Working out in your dorm room : A Comprehensive Guide


Healthy minds and healthy bodies go together like avocado and every food on the planet. Make sure that running ‘late’ isn’t the only form of cardio that you get on a daily basis. The more you train your body, the easier it is to train your brain. Frequent exercise may be an effective way to alleviate depression, it may make you more resilient to stress, and and it’s even associated with higher academic achievement. Not one for the campus gym? Sweat it out elsewhere. Working out in a dorm room can be equally as effective, notwithstanding a few challenges:

Why working out in a dorm room is so difficult

Minimal Equipment

Most dorms probably won’t allow you to modify your room’s basic infrastructure, so forget about nailing a pull-up bar to your door. Whether you live in a shared space or not, equipment can cause a lot of clutter. In addition to having all of your textbooks, cue cards, laundry, and snacks lying around, you won’t have tons of room for much else.

Minimal Space

Dorm rooms are small. Tiny, even. Even without equipment, several dorm rooms bear greater semblance to tiny cupboards under the stairs. Average secondary bedroom sizes range anywhere from 100 to 200 square feet. Chances are that your living quarters are way smaller. This makes exercise difficult (but not impossible), as several forms of exercise require space. How ought you to do walking lunges when you’re barely able to walk more than 5 paces between your front door and your bed?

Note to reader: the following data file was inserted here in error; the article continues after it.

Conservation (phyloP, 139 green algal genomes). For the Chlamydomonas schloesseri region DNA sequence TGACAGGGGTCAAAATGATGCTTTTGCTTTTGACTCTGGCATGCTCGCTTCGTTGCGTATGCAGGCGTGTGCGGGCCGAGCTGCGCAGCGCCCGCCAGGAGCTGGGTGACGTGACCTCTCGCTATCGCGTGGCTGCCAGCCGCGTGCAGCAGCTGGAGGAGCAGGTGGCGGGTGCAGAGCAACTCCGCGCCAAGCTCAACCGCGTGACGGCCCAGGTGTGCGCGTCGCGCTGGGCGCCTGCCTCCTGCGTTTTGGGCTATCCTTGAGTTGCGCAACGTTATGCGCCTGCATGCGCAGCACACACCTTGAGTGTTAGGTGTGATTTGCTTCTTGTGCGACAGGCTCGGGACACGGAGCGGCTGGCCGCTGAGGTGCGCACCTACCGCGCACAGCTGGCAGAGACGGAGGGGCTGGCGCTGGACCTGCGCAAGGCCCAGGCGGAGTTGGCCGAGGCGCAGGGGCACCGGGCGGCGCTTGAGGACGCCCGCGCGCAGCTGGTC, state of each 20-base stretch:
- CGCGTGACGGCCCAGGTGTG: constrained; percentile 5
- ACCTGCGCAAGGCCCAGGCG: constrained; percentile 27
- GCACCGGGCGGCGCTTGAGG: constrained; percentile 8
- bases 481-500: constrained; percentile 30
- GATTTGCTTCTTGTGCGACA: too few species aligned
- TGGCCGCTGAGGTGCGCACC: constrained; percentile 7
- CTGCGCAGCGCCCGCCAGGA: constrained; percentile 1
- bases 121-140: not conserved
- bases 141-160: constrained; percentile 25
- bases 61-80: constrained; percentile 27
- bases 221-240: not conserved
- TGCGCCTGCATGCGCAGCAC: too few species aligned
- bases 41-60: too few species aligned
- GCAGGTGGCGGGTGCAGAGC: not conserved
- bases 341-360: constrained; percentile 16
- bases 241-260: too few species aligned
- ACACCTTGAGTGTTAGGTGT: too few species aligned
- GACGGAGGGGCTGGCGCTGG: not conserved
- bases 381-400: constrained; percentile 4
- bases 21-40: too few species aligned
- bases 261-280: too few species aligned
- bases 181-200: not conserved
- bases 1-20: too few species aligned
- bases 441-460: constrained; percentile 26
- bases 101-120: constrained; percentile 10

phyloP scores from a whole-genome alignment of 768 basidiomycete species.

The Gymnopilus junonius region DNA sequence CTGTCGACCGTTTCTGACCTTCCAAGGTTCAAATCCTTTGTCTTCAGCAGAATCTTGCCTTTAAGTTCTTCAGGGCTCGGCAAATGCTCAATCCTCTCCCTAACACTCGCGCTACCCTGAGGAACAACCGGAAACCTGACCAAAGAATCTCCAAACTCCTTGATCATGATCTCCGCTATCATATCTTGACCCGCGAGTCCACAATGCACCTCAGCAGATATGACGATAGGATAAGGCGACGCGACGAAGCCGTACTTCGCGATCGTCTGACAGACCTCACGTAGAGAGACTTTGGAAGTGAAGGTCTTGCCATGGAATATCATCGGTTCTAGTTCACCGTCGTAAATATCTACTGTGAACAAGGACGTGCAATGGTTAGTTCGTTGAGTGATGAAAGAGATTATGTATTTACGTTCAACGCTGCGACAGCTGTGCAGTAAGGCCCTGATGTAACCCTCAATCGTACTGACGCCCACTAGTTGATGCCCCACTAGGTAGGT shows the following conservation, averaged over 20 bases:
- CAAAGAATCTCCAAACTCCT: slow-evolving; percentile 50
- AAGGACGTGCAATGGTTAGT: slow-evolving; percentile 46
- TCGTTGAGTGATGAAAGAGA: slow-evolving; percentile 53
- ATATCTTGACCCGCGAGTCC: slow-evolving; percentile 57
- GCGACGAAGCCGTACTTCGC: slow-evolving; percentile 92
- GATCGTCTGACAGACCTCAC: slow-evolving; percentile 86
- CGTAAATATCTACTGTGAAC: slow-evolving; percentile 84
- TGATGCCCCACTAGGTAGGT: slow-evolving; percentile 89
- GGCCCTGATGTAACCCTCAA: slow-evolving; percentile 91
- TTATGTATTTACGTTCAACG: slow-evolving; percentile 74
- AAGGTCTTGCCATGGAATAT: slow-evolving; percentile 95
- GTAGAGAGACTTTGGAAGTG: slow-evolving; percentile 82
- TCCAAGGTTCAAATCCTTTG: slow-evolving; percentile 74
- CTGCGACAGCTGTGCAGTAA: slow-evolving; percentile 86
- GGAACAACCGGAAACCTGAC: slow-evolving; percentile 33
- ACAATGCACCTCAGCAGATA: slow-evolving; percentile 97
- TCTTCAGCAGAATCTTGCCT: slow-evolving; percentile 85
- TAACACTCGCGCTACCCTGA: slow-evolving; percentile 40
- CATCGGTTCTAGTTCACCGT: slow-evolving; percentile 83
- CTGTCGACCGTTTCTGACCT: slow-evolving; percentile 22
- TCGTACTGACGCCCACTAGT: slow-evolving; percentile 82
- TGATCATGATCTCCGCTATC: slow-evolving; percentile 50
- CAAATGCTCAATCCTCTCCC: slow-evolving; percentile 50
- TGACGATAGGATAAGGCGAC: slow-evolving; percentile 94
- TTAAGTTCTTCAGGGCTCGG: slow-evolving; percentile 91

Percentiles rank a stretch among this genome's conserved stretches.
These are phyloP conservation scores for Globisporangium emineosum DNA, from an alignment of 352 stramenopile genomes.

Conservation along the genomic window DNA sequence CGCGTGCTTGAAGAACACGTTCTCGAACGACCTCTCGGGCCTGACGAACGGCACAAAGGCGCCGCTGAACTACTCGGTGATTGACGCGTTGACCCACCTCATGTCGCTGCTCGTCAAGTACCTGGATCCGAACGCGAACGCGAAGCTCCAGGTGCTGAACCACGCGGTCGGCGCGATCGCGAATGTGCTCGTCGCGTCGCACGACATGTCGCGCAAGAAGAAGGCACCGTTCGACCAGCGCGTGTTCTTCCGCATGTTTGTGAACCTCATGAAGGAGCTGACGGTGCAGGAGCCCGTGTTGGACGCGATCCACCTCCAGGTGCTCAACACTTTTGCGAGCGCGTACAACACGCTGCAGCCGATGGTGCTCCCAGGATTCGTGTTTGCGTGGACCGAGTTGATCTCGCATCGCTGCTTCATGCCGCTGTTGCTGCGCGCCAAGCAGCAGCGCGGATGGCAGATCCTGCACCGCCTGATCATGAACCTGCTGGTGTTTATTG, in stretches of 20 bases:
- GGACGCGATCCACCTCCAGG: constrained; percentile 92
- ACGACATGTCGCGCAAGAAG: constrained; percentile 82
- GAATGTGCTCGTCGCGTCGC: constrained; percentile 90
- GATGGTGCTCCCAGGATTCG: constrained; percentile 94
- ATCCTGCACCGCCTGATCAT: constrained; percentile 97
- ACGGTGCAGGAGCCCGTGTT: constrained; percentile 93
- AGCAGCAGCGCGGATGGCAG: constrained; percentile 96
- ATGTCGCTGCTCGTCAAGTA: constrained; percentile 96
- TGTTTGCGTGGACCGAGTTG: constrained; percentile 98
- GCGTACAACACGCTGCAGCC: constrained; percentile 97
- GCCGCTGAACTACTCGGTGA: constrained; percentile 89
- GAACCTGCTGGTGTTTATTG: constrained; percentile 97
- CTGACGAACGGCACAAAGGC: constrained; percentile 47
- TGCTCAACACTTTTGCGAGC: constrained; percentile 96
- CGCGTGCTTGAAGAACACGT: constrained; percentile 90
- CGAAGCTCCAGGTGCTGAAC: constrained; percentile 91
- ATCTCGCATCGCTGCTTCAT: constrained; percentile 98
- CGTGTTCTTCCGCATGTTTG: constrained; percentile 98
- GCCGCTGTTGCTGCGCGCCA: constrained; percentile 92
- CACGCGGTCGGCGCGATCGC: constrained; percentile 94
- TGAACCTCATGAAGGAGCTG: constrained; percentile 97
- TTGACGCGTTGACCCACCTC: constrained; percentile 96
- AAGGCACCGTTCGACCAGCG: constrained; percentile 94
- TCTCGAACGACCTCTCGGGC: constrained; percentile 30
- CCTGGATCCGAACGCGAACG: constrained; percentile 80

Older dorms tend to have older floors, which means that plyometric exercises won’t be friendly to your downstairs neighbors. You might need to take your roommate’s schedule into consideration as well— you’d be hard-pressed to find a roomie who will enjoy studying while listening to you groan about your fifth set of burpees.


Why working out in a dorm room is possible

General Pointers : getting started

Working out in your dorm room : a checklist of basic pointers to get you started // The PumpUp Blog

Schedule your workout time

Your time is precious. There will always be one more chapter to push through, one more paragraph to write, and one more meeting or conference to attend. Don’t put exercise on the back-burner. Working out every single day might not be realistic for you, so set a target for yourself (a number of minutes of exercise each week). Carve out a few time slots for exercise, write them in your calendar with pen, and set a phone alarm for yourself so that you don’t forget. Treat each workout as a deadline or an important meeting that you scheduled with yourself: bosses don’t cancel.

Change your mindset

Try not to associate exercise with the same kind of dread that you reserve for chores like taking out the garbage or cleaning out your toilet bowl. View your workout as an act of self-care. It’s difficult to exercise when it’s something that you have to do or should be doing, but it’s easy when it’s something that you want to do or get to be doing.

Invest in light pieces of equipment

A pair of dumbbells and a kettlebell can go a long way as far as dorm room workouts are concerned. Provided that you don’t drop them on the floor like an anvil in a Warner Bros. cartoon, free weights will help you to gradually build strength with relative ease and silence. You may want to get a yoga mat, too. It’s portable, collapsable, and it will prove useful for stress-relieving stretches and pilates moves. When your muscles are really sore, it's useful to have a mini foam roller to diffuse tension and stimulate blood flow to the areas where you feeling pain.